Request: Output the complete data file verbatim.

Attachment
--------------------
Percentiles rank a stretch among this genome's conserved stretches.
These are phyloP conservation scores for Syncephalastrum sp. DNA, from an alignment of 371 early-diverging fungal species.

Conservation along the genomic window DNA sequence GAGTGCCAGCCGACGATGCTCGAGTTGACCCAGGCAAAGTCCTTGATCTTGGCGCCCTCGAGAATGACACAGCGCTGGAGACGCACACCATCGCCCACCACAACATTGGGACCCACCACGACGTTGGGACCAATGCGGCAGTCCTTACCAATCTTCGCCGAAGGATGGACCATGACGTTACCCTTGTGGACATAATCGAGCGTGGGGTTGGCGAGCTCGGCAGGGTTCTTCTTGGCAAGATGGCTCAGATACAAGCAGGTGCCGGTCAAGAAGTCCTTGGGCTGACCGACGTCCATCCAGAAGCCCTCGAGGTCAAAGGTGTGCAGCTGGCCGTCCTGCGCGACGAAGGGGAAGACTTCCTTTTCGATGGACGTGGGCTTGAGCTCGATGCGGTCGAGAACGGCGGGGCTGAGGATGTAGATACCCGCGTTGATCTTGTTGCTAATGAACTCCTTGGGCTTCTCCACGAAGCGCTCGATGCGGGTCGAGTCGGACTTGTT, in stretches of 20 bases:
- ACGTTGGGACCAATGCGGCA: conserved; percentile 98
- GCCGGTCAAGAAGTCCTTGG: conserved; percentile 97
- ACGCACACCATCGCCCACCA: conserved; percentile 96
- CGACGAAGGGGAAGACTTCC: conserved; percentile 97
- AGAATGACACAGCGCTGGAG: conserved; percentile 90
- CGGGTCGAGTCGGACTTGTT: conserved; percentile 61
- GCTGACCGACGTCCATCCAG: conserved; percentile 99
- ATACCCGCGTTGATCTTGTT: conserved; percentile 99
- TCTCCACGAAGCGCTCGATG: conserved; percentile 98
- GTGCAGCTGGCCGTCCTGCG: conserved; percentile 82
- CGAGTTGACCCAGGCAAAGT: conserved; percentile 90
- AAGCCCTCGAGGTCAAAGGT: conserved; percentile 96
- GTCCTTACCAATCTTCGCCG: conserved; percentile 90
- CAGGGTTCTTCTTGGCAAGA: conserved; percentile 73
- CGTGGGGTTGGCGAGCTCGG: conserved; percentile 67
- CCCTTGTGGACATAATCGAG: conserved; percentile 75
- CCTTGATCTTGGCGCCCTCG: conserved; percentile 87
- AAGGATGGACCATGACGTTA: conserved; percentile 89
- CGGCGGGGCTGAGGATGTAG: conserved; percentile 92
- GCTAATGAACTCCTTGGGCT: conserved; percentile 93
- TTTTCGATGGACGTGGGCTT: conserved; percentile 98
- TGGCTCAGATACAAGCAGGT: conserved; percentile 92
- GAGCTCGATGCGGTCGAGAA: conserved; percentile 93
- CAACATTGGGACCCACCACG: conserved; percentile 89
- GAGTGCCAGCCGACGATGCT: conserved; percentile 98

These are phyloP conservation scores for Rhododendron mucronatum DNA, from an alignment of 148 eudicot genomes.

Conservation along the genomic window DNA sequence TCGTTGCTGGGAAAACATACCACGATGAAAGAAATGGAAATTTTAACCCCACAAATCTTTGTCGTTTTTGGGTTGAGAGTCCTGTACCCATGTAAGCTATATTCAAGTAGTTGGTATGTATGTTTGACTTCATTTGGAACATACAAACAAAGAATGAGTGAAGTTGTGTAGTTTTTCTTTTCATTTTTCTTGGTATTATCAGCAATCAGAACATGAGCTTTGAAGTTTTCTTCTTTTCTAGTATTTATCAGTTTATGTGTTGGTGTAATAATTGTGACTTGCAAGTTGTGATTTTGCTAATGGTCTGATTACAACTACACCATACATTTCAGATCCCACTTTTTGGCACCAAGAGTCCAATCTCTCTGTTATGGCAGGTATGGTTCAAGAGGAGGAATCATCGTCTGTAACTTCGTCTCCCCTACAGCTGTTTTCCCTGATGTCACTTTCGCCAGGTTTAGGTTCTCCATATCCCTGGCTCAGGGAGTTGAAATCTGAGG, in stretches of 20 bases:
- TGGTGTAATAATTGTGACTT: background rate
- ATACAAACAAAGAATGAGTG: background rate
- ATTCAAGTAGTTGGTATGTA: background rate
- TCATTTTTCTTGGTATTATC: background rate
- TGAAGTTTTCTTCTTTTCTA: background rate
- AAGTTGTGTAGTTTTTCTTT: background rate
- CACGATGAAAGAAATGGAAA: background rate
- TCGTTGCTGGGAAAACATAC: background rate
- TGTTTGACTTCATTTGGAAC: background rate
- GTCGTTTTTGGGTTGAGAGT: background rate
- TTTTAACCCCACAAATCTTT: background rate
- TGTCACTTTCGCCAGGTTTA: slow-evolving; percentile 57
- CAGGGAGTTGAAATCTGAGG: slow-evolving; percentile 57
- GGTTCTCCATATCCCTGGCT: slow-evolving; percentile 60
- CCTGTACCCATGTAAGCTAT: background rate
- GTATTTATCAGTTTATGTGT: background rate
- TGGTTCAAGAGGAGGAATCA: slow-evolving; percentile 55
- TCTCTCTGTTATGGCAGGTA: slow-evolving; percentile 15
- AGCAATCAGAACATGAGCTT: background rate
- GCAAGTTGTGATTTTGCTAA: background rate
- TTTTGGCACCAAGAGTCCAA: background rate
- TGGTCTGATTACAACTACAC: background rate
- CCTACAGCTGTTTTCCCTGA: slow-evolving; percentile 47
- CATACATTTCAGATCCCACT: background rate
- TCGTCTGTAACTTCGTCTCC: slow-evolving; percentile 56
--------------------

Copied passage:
Percentiles rank a stretch among this genome's conserved stretches.
These are phyloP conservation scores for Syncephalastrum sp. DNA, from an alignment of 371 early-diverging fungal species.

Conservation along the genomic window DNA sequence GAGTGCCAGCCGACGATGCTCGAGTTGACCCAGGCAAAGTCCTTGATCTTGGCGCCCTCGAGAATGACACAGCGCTGGAGACGCACACCATCGCCCACCACAACATTGGGACCCACCACGACGTTGGGACCAATGCGGCAGTCCTTACCAATCTTCGCCGAAGGATGGACCATGACGTTACCCTTGTGGACATAATCGAGCGTGGGGTTGGCGAGCTCGGCAGGGTTCTTCTTGGCAAGATGGCTCAGATACAAGCAGGTGCCGGTCAAGAAGTCCTTGGGCTGACCGACGTCCATCCAGAAGCCCTCGAGGTCAAAGGTGTGCAGCTGGCCGTCCTGCGCGACGAAGGGGAAGACTTCCTTTTCGATGGACGTGGGCTTGAGCTCGATGCGGTCGAGAACGGCGGGGCTGAGGATGTAGATACCCGCGTTGATCTTGTTGCTAATGAACTCCTTGGGCTTCTCCACGAAGCGCTCGATGCGGGTCGAGTCGGACTTGTT, in stretches of 20 bases:
- ACGTTGGGACCAATGCGGCA: conserved; percentile 98
- GCCGGTCAAGAAGTCCTTGG: conserved; percentile 97
- ACGCACACCATCGCCCACCA: conserved; percentile 96
- CGACGAAGGGGAAGACTTCC: conserved; percentile 97
- AGAATGACACAGCGCTGGAG: conserved; percentile 90
- CGGGTCGAGTCGGACTTGTT: conserved; percentile 61
- GCTGACCGACGTCCATCCAG: conserved; percentile 99
- ATACCCGCGTTGATCTTGTT: conserved; percentile 99
- TCTCCACGAAGCGCTCGATG: conserved; percentile 98
- GTGCAGCTGGCCGTCCTGCG: conserved; percentile 82
- CGAGTTGACCCAGGCAAAGT: conserved; percentile 90
- AAGCCCTCGAGGTCAAAGGT: conserved; percentile 96
- GTCCTTACCAATCTTCGCCG: conserved; percentile 90
- CAGGGTTCTTCTTGGCAAGA: conserved; percentile 73
- CGTGGGGTTGGCGAGCTCGG: conserved; percentile 67
- CCCTTGTGGACATAATCGAG: conserved; percentile 75
- CCTTGATCTTGGCGCCCTCG: conserved; percentile 87
- AAGGATGGACCATGACGTTA: conserved; percentile 89
- CGGCGGGGCTGAGGATGTAG: conserved; percentile 92
- GCTAATGAACTCCTTGGGCT: conserved; percentile 93
- TTTTCGATGGACGTGGGCTT: conserved; percentile 98
- TGGCTCAGATACAAGCAGGT: conserved; percentile 92
- GAGCTCGATGCGGTCGAGAA: conserved; percentile 93
- CAACATTGGGACCCACCACG: conserved; percentile 89
- GAGTGCCAGCCGACGATGCT: conserved; percentile 98

These are phyloP conservation scores for Rhododendron mucronatum DNA, from an alignment of 148 eudicot genomes.

Conservation along the genomic window DNA sequence TCGTTGCTGGGAAAACATACCACGATGAAAGAAATGGAAATTTTAACCCCACAAATCTTTGTCGTTTTTGGGTTGAGAGTCCTGTACCCATGTAAGCTATATTCAAGTAGTTGGTATGTATGTTTGACTTCATTTGGAACATACAAACAAAGAATGAGTGAAGTTGTGTAGTTTTTCTTTTCATTTTTCTTGGTATTATCAGCAATCAGAACATGAGCTTTGAAGTTTTCTTCTTTTCTAGTATTTATCAGTTTATGTGTTGGTGTAATAATTGTGACTTGCAAGTTGTGATTTTGCTAATGGTCTGATTACAACTACACCATACATTTCAGATCCCACTTTTTGGCACCAAGAGTCCAATCTCTCTGTTATGGCAGGTATGGTTCAAGAGGAGGAATCATCGTCTGTAACTTCGTCTCCCCTACAGCTGTTTTCCCTGATGTCACTTTCGCCAGGTTTAGGTTCTCCATATCCCTGGCTCAGGGAGTTGAAATCTGAGG, in stretches of 20 bases:
- TGGTGTAATAATTGTGACTT: background rate
- ATACAAACAAAGAATGAGTG: background rate
- ATTCAAGTAGTTGGTATGTA: background rate
- TCATTTTTCTTGGTATTATC: background rate
- TGAAGTTTTCTTCTTTTCTA: background rate
- AAGTTGTGTAGTTTTTCTTT: background rate
- CACGATGAAAGAAATGGAAA: background rate
- TCGTTGCTGGGAAAACATAC: background rate
- TGTTTGACTTCATTTGGAAC: background rate
- GTCGTTTTTGGGTTGAGAGT: background rate
- TTTTAACCCCACAAATCTTT: background rate
- TGTCACTTTCGCCAGGTTTA: slow-evolving; percentile 57
- CAGGGAGTTGAAATCTGAGG: slow-evolving; percentile 57
- GGTTCTCCATATCCCTGGCT: slow-evolving; percentile 60
- CCTGTACCCATGTAAGCTAT: background rate
- GTATTTATCAGTTTATGTGT: background rate
- TGGTTCAAGAGGAGGAATCA: slow-evolving; percentile 55
- TCTCTCTGTTATGGCAGGTA: slow-evolving; percentile 15
- AGCAATCAGAACATGAGCTT: background rate
- GCAAGTTGTGATTTTGCTAA: background rate
- TTTTGGCACCAAGAGTCCAA: background rate
- TGGTCTGATTACAACTACAC: background rate
- CCTACAGCTGTTTTCCCTGA: slow-evolving; percentile 47
- CATACATTTCAGATCCCACT: background rate
- TCGTCTGTAACTTCGTCTCC: slow-evolving; percentile 56